Last night I watched the play Hamilton on the Disney Channel. I have wanted to see this production since it came out four years ago, but never made it to a theater near me.
There is something about live performances that is nothing like a movie or a video or a string of pictures. It’s something fresh and raw. You share the energy directly with the actors; you don’t have an editor cutting out mistakes or miscues like in the movie world. You are right there with every breath they take. Every tear they hide.
This performance was amazing.
That is the first word that comes to mind when I think of the performance.
What is more amazing is that Lin-Manuel Mandala did it all. The music, the lyrics, the dialogue.
Every now and then you come across someone who is classified as a genius in their special field. Newton. Einstein. Currie. Plato. Aristotle. People who were able to think “out of the box.” So much so that they are the best of the best in their field.
I cannot judge if Lin-Manuel is in the same category as Einstein, but his creativity provided two hours of magic. Rapping, dialogue, story line, music — a magical explosion of creativity.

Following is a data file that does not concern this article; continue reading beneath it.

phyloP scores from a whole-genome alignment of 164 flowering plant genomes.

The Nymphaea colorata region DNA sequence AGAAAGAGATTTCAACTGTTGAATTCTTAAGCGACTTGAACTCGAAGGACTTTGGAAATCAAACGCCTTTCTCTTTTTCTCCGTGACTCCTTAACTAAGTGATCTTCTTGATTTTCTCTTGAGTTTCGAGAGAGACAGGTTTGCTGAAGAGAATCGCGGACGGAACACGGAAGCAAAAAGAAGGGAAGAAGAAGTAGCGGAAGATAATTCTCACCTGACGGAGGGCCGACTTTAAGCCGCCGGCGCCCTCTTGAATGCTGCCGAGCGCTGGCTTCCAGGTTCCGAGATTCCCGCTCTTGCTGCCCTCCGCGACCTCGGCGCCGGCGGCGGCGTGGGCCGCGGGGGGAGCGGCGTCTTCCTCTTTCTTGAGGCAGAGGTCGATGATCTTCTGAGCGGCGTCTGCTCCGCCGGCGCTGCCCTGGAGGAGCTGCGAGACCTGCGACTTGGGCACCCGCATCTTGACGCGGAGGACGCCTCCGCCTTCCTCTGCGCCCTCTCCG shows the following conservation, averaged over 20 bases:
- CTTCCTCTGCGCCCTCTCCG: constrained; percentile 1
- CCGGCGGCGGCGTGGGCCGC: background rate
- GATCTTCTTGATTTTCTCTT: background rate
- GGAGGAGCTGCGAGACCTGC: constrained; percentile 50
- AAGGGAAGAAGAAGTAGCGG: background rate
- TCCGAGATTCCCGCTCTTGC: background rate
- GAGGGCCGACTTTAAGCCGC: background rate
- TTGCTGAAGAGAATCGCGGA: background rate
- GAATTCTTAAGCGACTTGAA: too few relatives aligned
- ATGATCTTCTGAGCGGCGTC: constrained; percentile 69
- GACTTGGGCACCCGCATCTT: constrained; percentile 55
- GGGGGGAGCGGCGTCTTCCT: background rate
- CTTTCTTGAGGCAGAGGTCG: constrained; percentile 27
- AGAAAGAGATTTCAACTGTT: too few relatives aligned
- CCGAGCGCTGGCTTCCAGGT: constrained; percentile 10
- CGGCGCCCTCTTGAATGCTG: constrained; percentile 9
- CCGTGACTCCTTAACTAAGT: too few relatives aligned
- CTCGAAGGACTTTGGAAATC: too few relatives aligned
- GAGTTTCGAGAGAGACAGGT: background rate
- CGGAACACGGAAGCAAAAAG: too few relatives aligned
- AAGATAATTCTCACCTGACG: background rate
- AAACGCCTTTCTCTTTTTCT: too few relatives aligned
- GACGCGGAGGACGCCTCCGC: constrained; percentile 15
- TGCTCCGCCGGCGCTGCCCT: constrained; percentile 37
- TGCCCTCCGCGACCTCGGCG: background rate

We are all genuises in our own way. Every time you create some sort of art you are expanding and changing reality to fit your own personal vision. Sometimes, if you are lucky enough, you pop through the ceiling and find a way to share your talent with the world on a massive scale. Lin-Manuel certainly did.
But if you can’t pop through that almost impermeable ceiling, should you just give up and go back to your day job?
What if your creativity is your day job?
What I have seen, through all my years, all my desires and dreams, is that you just have to keep being you. You have to push yourself, both creatively and socially. You want to get more people to view your work — work on it. Want to move forward on the tract of notoriety? Work on it.
Fame doesn’t just walk in the door and say “let’s go.” It may knock and run, pass your door completely, or say “I’ll be back later.” You have to work hard no matter what comes your way. Work hard to improve, to diversify, to perfect your craft.
And enjoy what you do every day you do it.
It took Lin-Manuel Mandala seven years to write Hamilton. He worked hard, created hard. He crossed the barrier from creative sprite to genius. Maybe you can, maybe you can’t. But never give up. Give your art all you have.
Einstein will be proud.